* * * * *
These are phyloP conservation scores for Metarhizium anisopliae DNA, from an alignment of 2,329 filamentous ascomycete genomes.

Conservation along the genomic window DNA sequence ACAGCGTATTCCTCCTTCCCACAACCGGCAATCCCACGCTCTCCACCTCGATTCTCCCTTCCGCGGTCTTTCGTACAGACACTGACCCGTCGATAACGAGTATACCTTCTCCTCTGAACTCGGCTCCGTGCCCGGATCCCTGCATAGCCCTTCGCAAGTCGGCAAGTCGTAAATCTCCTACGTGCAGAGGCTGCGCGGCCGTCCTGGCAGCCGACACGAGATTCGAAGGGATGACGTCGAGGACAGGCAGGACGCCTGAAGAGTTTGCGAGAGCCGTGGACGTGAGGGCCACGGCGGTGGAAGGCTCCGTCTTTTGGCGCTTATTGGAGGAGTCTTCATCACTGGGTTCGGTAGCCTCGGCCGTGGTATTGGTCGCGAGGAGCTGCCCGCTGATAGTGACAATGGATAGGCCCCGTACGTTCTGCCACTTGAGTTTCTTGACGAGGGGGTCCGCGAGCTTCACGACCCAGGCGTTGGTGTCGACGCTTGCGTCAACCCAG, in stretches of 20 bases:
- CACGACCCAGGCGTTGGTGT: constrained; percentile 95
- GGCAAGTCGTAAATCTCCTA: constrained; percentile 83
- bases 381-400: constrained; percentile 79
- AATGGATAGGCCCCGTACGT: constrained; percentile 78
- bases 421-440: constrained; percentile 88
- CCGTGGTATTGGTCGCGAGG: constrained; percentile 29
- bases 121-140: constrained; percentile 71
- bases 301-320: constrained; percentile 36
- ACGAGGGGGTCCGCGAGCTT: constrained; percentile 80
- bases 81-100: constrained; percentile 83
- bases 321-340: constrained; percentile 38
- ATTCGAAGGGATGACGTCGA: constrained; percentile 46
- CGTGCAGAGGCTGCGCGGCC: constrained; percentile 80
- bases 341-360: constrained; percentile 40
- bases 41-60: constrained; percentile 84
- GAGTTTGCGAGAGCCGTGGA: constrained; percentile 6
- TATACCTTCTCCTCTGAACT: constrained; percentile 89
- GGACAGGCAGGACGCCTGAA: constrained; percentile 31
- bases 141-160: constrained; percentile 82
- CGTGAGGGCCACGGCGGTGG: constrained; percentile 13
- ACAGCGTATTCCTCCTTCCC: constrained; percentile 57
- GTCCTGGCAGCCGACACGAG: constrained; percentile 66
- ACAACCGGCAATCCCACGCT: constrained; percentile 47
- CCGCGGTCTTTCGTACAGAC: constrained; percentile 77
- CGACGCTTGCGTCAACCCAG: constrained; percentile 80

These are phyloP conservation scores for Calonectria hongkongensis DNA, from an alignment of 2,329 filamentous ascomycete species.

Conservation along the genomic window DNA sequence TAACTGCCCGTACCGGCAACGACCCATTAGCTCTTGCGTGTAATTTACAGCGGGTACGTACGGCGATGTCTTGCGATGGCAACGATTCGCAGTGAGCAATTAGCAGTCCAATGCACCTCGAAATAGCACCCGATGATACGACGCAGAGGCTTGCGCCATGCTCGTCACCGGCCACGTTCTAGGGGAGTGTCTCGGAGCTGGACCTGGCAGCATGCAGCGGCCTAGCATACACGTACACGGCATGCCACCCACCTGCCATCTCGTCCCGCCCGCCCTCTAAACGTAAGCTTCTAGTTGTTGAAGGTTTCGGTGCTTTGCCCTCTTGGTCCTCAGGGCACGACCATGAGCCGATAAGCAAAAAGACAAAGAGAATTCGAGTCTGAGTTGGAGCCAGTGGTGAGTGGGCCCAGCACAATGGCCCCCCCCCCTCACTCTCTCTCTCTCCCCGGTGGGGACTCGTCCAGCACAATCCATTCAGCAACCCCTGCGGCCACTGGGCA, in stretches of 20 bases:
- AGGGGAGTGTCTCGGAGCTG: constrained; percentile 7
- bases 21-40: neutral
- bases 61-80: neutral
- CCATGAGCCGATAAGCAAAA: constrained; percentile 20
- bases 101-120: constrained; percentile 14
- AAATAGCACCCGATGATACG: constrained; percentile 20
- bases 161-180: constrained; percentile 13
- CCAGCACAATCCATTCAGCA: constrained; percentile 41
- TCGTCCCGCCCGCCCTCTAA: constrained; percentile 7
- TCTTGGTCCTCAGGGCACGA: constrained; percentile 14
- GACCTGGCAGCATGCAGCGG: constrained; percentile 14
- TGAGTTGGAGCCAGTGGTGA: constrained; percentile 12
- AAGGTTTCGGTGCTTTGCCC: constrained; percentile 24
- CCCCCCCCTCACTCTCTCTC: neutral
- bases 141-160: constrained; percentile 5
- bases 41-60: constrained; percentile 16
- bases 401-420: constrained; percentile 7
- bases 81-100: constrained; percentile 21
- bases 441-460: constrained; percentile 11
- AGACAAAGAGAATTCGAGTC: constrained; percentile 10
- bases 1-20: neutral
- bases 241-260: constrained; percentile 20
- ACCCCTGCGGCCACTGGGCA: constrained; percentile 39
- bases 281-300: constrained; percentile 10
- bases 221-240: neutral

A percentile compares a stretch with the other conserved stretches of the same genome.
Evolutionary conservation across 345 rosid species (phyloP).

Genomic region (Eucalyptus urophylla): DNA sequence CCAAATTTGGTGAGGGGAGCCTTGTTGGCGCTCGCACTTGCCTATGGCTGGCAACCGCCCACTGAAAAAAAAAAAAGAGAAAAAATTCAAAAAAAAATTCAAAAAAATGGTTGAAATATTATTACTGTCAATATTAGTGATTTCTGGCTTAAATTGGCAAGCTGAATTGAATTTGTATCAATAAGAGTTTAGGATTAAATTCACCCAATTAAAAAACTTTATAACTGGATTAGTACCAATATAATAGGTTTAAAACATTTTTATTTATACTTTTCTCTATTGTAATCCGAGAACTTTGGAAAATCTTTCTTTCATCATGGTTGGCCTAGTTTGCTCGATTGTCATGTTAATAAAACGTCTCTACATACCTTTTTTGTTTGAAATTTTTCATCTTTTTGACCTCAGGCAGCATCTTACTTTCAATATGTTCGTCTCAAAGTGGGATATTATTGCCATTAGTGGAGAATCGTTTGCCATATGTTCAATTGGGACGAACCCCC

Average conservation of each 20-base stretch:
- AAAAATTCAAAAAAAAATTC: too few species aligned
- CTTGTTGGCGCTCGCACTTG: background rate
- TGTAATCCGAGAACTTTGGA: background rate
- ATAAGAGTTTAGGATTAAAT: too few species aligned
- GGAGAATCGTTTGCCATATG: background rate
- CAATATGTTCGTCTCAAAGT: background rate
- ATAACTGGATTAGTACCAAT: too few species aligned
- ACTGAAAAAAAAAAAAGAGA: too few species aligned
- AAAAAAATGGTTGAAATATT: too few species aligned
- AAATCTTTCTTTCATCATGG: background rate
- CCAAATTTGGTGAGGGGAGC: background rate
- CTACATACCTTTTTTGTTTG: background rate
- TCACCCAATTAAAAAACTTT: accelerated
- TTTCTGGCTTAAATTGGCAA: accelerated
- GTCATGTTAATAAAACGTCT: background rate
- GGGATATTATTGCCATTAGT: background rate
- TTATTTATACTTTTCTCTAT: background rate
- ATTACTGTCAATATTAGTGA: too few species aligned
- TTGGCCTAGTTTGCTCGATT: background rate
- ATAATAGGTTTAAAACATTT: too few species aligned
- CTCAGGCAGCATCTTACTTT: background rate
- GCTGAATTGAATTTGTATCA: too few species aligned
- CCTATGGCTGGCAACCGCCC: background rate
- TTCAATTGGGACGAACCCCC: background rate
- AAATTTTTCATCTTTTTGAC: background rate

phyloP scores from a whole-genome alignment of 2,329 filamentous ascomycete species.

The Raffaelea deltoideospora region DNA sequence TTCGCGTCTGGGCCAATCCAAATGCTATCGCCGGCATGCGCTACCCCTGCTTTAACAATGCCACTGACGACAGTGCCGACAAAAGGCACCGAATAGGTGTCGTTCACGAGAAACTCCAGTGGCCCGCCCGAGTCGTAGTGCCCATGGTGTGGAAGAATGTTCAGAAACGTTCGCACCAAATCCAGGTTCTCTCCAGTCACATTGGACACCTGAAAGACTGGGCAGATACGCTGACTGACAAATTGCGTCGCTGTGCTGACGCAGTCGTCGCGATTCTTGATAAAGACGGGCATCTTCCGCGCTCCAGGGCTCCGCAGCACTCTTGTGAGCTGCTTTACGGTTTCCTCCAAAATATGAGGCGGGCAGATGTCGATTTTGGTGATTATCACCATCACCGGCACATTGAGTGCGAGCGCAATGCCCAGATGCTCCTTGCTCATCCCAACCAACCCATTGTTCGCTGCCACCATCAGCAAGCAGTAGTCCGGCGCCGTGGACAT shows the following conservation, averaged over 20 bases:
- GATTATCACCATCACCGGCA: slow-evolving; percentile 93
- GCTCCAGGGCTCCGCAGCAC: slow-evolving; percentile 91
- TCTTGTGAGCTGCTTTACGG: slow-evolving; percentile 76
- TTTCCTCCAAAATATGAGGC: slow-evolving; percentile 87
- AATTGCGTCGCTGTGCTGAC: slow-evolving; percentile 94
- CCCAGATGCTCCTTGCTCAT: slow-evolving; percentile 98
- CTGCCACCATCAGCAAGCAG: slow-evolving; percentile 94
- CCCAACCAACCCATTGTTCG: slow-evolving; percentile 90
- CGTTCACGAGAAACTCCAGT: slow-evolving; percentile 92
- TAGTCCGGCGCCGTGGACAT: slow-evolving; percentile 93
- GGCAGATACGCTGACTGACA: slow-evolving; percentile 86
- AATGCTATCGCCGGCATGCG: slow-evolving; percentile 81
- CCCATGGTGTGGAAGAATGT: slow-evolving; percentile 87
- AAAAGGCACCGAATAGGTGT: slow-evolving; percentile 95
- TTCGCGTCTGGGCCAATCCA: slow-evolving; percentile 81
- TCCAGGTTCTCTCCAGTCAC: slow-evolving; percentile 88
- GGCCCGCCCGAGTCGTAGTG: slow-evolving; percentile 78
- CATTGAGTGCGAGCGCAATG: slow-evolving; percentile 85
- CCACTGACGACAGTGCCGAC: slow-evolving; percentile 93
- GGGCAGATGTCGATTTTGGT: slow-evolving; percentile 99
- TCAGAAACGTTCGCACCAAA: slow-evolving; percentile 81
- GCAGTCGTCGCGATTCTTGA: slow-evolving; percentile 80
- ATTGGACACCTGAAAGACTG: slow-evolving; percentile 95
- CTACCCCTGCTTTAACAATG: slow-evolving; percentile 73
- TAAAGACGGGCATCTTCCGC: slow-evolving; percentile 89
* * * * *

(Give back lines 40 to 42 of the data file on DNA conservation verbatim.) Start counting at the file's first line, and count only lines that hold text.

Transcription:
- GACCTGGCAGCATGCAGCGG: constrained; percentile 14
- TGAGTTGGAGCCAGTGGTGA: constrained; percentile 12
- AAGGTTTCGGTGCTTTGCCC: constrained; percentile 24